One particular name variant of this line is however not represented in enough detail to express its importance; this is that labeling variant that concurs with the company having advertised the National as the "National Combination Typewriter," with the direct implication that the machine was both suitable for use by travelers (as was, say, the folding Corona 3) and for use by those who wished to keep it stationary in a home office.
In both of the National / Portex pages listed above, National No. 3 serial 12681 (part of the Tilman Elster collection at the time) carries the round decal known to have been used during this labeling and marketing period. I've acquired a No. 5 machine with a slightly more elaborate decal.
National No. 5, serial 16169, Will Davis collection
While this machine carries the designation "National Typewriter No. 5" on its front frame as one would expect, the paper table carries a more descriptive decal seen below. Click any photo to enlarge.
In the paper table decal we see the description that the machine can be considered either Portable or Stationary, and the description as the "National Combination Typewriter." It's clear that the manufacturer, the National Typewriter Company, wanted prospective buyers to consider that this typewriter was substantial enough to take hard use.
Below is a May 1921 advertisement for this typewriter; the ad is in my collection.
The machine has liberal terms, as did quite a number of mail order or "cut rate" machines of the period. It's interesting to realize that the Rex Typewriter Company and (somehow always associated) National Typewriter Company were among the first to produce standard and portable typewriters in the same factory. The persons in charge clearly realized the massive profit potential available in portable typewriters at the time, which could charge a semi-premium price for their portability and novelty -- which, considering the very small amount of material they included, assured a large profit margin.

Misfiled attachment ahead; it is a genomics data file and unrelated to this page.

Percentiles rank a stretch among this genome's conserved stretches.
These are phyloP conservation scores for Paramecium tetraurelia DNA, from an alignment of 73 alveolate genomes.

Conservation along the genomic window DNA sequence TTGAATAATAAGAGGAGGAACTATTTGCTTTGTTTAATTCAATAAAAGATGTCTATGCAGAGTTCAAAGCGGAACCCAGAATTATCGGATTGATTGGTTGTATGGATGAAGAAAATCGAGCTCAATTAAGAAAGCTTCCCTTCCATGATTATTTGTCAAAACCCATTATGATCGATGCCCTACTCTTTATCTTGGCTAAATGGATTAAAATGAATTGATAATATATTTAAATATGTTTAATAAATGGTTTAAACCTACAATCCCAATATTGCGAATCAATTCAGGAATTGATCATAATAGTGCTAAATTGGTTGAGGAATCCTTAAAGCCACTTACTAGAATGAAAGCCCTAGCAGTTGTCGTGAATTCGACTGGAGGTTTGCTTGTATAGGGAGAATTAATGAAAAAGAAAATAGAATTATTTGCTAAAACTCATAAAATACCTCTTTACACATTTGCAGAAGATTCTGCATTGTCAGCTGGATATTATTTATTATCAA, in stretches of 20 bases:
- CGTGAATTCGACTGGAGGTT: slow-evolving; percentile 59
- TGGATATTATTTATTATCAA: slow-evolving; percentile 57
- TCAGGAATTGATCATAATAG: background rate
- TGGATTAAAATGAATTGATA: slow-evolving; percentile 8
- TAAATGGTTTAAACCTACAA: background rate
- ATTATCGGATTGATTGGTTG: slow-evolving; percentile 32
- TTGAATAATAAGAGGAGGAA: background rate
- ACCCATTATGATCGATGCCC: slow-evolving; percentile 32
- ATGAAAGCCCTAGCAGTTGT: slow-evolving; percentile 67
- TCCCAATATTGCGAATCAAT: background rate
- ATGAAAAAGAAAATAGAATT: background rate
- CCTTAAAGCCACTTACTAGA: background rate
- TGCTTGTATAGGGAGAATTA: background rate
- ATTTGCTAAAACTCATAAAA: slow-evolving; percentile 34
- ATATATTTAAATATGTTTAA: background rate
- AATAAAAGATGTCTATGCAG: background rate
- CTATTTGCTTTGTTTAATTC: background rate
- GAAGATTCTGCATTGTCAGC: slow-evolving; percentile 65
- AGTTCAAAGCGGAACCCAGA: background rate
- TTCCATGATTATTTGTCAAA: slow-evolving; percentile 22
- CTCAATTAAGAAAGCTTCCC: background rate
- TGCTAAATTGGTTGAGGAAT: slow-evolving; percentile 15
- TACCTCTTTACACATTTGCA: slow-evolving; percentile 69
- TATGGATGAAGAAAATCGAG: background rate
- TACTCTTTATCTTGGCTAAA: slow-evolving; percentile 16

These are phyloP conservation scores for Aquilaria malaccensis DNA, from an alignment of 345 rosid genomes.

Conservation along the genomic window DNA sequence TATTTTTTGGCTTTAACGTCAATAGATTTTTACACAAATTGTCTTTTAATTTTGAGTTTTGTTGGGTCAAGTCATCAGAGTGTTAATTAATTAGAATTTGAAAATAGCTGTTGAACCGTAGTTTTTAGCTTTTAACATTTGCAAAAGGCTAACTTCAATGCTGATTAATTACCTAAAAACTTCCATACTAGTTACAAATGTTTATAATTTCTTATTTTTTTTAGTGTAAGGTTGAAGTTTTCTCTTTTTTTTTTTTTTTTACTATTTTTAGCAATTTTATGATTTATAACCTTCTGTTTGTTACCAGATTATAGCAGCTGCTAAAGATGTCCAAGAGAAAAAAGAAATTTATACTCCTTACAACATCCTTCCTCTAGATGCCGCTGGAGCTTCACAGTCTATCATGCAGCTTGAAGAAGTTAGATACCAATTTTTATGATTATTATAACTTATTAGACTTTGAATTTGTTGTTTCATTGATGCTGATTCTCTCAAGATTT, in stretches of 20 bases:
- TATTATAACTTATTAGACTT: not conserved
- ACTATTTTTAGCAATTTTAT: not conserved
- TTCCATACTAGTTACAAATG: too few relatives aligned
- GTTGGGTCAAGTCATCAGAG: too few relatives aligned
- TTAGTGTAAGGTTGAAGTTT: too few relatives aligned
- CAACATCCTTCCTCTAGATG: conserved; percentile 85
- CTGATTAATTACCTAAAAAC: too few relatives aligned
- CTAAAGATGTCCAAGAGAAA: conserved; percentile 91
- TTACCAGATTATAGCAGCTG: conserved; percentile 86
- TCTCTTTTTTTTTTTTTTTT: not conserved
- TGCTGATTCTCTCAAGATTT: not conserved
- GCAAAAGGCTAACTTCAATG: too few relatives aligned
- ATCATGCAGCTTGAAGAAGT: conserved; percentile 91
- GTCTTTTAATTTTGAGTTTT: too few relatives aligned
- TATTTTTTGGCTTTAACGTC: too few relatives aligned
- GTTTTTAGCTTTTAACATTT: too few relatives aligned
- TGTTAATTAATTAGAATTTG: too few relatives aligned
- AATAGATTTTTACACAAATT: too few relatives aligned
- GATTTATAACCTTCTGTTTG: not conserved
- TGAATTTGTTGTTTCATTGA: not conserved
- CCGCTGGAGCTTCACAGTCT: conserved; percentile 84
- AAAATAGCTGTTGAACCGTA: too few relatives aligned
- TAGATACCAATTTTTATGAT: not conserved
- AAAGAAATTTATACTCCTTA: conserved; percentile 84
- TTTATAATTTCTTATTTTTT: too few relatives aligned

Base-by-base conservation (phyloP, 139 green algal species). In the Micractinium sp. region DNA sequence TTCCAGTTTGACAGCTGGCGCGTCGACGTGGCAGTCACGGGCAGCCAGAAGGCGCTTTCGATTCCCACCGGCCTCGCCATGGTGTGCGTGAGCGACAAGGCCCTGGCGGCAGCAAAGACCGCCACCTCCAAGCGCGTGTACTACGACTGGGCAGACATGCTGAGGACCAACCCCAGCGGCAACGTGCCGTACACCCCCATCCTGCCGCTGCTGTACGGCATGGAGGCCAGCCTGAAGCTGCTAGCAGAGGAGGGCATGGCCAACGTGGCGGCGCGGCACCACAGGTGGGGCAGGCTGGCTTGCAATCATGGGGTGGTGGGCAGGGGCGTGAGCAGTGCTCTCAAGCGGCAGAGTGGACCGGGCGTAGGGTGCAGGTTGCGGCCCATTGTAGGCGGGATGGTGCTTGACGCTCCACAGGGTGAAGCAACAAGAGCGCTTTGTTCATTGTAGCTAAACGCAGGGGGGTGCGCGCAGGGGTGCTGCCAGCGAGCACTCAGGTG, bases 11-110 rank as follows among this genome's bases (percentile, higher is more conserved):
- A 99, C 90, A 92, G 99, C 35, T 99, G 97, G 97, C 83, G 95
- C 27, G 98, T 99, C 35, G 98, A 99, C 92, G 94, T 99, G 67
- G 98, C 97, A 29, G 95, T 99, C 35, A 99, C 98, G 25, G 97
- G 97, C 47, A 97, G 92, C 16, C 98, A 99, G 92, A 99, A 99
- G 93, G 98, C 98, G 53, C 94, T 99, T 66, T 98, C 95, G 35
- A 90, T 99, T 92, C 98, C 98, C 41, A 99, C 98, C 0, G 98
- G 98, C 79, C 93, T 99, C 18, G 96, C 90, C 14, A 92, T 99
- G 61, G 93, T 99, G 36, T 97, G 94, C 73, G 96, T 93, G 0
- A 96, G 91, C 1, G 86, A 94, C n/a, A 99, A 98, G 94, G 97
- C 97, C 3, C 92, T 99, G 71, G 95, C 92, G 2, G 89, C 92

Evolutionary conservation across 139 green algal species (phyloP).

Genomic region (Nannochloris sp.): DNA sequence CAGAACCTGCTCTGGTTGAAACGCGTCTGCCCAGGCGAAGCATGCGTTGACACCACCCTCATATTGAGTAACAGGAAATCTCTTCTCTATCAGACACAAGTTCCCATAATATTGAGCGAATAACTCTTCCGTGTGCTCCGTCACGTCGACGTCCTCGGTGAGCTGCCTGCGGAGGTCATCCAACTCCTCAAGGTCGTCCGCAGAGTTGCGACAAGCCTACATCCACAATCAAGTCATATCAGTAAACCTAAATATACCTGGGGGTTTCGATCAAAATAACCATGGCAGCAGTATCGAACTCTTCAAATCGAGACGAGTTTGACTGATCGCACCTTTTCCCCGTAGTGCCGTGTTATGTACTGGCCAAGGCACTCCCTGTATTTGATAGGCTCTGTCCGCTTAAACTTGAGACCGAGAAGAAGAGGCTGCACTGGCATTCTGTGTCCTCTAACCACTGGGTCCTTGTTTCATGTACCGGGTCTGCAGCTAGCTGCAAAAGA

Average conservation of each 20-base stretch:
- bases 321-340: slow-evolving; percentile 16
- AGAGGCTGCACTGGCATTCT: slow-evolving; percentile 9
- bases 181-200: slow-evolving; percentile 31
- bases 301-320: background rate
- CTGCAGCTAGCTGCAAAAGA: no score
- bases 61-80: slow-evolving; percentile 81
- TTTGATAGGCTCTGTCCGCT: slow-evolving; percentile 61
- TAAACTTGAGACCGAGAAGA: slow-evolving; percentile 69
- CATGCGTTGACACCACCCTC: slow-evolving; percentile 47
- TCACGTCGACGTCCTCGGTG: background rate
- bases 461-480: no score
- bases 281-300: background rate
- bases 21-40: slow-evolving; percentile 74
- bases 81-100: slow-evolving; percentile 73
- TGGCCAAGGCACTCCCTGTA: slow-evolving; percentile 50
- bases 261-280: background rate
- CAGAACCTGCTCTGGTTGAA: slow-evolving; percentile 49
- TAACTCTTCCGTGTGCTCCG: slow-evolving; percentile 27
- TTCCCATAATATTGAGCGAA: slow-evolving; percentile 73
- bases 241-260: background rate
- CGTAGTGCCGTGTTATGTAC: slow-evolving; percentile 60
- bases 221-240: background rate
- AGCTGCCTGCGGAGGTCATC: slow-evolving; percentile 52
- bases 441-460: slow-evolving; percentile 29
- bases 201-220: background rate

Another advertisement (not shown) from the time stated that the National "Will do the work in any office.. is light enough to be carried anywhere, and heavy enough to 'stay put' when operated rapidly." Historically we might well consider that this advertising effort heralds the kind of machine we would eventually see in the Alpina -- a portable heavier and more substantial than others of the day, intended to be applicable for small offices if required, but still portable. Of course, the National's advantage over such machines of the day such as the folding Corona and Fox portables wasn't anywhere near as large as that of the Alpina over other 1960's portables, but the intent of the advertising clearly points in that direction. Thus, the theoretical implications of the advertising are of interest to historians even if the National's impact in the industry was small.
Above, the front of the National No. 5 can be seen. The decal says "Sold and guaranteed by National Typewriter Co. Fond du Lac, Wis."
The advertisement seen above states that a carrying case was free with each machine. National No. 5 serial 16169's case is seen below. It differs from some later National / Portex cases.
The inside of the case is purple -- just as it is with our Portex No. 5 from a later period.
Very soon after the machine we've been seeing was made, Rex Typewriter Co. took over National Typewriter Co.; National had been using space in Rex's factory, and perhaps it defaulted. Whatever the case, Rex spent $50,000 to retool the portable machine's production and alter material specifications to reduce its weight to nine pounds even (from nine and a half.) This was then announced as the Portex; the carrying case was made an option. Initial announcements for the machine did not specify that the National brand name would be continued, but it most surely was as we know from surviving examples. What changed in the case of the National-branded machines was that the "combination typewriter" ad approach and labeling was dropped.